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Socialist Democracy Statement
The Stormont RHI scandal and the calls for resignation
Why stop with Arlene?
16 December 2016
At a cost to the public purse of almost £500 million there is no doubting the level of corruption and maladministration surrounding the Renewable Heat Incentive (RHI) scheme. The scheme was devolved to Stormont even though the British already had a functioning system. The criteria were altered so that a scheme meant to save energy became one where the more fuel you burnt the greater the subsidies and where costs could expand without limit.
Warnings were ignored. The closure of the scheme was delayed while hundreds of groups in the know signed up. The eventual bill, sitting at the door of an administration committed to harsh austerity, dwarfs all the other scams and cons run by the local kleptocracy.
Nor is there the slightest doubt that Arlene Foster's fingerprints are all over it, first as Enterprise Minister and then as First Minister.
In a normal democracy Arlene would
be toast, especially with one of her ministers, Jonathan Bell, breaking
ranks and claiming that his attempts to close the scheme were blocked and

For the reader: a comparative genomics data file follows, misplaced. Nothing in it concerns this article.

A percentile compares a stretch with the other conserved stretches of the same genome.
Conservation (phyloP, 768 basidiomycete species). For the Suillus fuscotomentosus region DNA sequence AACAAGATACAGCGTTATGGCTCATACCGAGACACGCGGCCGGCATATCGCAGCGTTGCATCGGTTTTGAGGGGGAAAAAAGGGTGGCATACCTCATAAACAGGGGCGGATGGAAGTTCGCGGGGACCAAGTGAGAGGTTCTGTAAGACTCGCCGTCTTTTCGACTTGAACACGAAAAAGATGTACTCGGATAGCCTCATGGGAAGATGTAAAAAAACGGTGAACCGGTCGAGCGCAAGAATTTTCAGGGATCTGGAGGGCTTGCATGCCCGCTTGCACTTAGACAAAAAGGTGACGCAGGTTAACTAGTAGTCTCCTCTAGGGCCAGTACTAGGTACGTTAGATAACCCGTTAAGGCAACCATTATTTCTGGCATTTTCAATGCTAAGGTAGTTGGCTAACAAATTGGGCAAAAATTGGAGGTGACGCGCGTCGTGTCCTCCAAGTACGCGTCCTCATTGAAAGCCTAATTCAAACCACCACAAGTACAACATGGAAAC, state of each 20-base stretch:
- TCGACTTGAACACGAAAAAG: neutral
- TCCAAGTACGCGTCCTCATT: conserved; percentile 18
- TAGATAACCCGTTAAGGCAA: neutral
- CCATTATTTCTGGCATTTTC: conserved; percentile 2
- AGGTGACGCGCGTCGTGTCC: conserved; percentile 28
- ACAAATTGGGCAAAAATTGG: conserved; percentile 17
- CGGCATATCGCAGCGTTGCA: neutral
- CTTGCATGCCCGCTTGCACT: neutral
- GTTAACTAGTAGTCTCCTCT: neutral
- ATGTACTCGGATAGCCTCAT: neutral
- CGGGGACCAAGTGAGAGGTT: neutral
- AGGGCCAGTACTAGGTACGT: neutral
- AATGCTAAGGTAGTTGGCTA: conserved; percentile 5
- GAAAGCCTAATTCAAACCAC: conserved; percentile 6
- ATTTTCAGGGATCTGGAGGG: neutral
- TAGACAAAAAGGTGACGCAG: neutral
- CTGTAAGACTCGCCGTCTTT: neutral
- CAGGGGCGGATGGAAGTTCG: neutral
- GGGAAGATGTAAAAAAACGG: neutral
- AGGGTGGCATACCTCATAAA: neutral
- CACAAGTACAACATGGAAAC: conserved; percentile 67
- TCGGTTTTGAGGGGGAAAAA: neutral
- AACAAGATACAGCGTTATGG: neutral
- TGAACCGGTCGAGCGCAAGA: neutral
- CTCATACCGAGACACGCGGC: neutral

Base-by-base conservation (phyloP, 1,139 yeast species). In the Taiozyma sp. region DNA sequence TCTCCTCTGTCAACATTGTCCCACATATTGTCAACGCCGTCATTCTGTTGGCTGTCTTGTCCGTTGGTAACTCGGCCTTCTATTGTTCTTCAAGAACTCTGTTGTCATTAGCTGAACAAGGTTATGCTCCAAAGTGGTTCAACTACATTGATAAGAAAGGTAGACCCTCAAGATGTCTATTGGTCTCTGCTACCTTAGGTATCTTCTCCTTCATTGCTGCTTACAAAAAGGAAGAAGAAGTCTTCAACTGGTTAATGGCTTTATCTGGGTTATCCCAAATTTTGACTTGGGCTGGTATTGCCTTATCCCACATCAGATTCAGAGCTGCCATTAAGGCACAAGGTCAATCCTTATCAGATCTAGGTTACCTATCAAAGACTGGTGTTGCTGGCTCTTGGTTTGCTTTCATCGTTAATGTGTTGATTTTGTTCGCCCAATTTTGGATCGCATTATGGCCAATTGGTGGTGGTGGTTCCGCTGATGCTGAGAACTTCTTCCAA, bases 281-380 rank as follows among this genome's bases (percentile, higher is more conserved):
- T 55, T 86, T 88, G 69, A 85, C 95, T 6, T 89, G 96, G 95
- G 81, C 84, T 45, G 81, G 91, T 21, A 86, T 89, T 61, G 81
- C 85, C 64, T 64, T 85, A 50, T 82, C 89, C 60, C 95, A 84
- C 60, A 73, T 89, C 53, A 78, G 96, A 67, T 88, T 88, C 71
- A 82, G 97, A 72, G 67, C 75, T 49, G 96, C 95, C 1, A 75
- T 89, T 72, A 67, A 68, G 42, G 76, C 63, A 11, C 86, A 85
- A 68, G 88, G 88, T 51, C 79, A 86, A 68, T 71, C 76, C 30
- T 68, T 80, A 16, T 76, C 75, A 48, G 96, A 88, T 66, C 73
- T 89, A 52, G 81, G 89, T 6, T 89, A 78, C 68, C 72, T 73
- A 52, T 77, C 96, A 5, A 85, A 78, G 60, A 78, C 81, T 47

with the other party in the administration, Sinn Fein, gently muttering
that she might consider temporarily standing aside.
Why stop at calls for Arlene's resignation? Is there a single one of the mini Trumps in the DUP who would behave differently? Why stop at the DUP? Is there anyone unaware of Sinn Fein's role in guarding the DUP's back?
And it is Sinn Fein, not the DUP, who are at risk. The DUP stand secure in their defence of sectarian privilege and many of them would be happy to bring the forced marriage with Sinn Fein to an end. Adams and his supporters promised a gradual movement towards a democratic society, rather than the sectarian reality which is becoming more deeply entrenched.
The anger of their supporters at their silence in the face of yet another dirty deal has forced them to step back from Arlene. If the DUP do not offer them a face saving device in the form of an enquiry the executive may fall.
The experiment has failed. Stormont must go. Its time to call for its dissolution and to confront those in Sinn Fein and the trade union leadership who claim that the sectarian lash-up is gradually leading us to a better tomorrow and that the working class should foot the bill.
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